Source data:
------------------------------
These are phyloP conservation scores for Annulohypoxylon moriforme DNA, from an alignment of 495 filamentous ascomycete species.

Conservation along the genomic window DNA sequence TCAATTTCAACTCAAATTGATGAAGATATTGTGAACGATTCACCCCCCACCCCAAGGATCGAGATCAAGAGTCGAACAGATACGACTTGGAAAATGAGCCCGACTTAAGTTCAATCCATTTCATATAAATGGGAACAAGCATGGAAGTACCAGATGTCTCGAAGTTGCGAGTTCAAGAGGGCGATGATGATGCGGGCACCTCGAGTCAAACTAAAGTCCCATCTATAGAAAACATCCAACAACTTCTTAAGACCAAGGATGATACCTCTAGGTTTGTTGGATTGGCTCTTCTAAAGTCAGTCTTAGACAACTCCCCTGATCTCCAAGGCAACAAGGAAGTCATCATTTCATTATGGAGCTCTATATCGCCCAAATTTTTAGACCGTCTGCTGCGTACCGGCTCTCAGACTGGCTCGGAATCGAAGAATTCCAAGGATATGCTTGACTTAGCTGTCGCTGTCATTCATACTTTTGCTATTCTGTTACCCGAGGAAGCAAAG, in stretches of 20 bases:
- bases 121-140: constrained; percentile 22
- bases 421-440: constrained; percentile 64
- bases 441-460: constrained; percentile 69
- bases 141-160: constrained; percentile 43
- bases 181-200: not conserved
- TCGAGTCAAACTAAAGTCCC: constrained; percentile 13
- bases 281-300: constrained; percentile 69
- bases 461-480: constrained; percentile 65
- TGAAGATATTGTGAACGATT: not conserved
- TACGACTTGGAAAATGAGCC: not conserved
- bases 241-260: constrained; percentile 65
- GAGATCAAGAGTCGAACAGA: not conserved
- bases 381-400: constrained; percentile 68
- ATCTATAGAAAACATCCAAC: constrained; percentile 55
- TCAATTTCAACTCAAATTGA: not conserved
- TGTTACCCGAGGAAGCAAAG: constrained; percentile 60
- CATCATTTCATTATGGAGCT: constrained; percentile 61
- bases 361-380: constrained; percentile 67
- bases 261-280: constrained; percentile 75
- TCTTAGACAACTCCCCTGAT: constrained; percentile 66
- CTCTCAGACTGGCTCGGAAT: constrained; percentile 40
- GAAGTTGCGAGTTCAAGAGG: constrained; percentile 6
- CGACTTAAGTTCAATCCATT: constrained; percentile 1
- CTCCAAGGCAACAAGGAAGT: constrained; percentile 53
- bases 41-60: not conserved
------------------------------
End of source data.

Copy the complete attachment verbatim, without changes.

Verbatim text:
These are phyloP conservation scores for Annulohypoxylon moriforme DNA, from an alignment of 495 filamentous ascomycete species.

Conservation along the genomic window DNA sequence TCAATTTCAACTCAAATTGATGAAGATATTGTGAACGATTCACCCCCCACCCCAAGGATCGAGATCAAGAGTCGAACAGATACGACTTGGAAAATGAGCCCGACTTAAGTTCAATCCATTTCATATAAATGGGAACAAGCATGGAAGTACCAGATGTCTCGAAGTTGCGAGTTCAAGAGGGCGATGATGATGCGGGCACCTCGAGTCAAACTAAAGTCCCATCTATAGAAAACATCCAACAACTTCTTAAGACCAAGGATGATACCTCTAGGTTTGTTGGATTGGCTCTTCTAAAGTCAGTCTTAGACAACTCCCCTGATCTCCAAGGCAACAAGGAAGTCATCATTTCATTATGGAGCTCTATATCGCCCAAATTTTTAGACCGTCTGCTGCGTACCGGCTCTCAGACTGGCTCGGAATCGAAGAATTCCAAGGATATGCTTGACTTAGCTGTCGCTGTCATTCATACTTTTGCTATTCTGTTACCCGAGGAAGCAAAG, in stretches of 20 bases:
- bases 121-140: constrained; percentile 22
- bases 421-440: constrained; percentile 64
- bases 441-460: constrained; percentile 69
- bases 141-160: constrained; percentile 43
- bases 181-200: not conserved
- TCGAGTCAAACTAAAGTCCC: constrained; percentile 13
- bases 281-300: constrained; percentile 69
- bases 461-480: constrained; percentile 65
- TGAAGATATTGTGAACGATT: not conserved
- TACGACTTGGAAAATGAGCC: not conserved
- bases 241-260: constrained; percentile 65
- GAGATCAAGAGTCGAACAGA: not conserved
- bases 381-400: constrained; percentile 68
- ATCTATAGAAAACATCCAAC: constrained; percentile 55
- TCAATTTCAACTCAAATTGA: not conserved
- TGTTACCCGAGGAAGCAAAG: constrained; percentile 60
- CATCATTTCATTATGGAGCT: constrained; percentile 61
- bases 361-380: constrained; percentile 67
- bases 261-280: constrained; percentile 75
- TCTTAGACAACTCCCCTGAT: constrained; percentile 66
- CTCTCAGACTGGCTCGGAAT: constrained; percentile 40
- GAAGTTGCGAGTTCAAGAGG: constrained; percentile 6
- CGACTTAAGTTCAATCCATT: constrained; percentile 1
- CTCCAAGGCAACAAGGAAGT: constrained; percentile 53
- bases 41-60: not conserved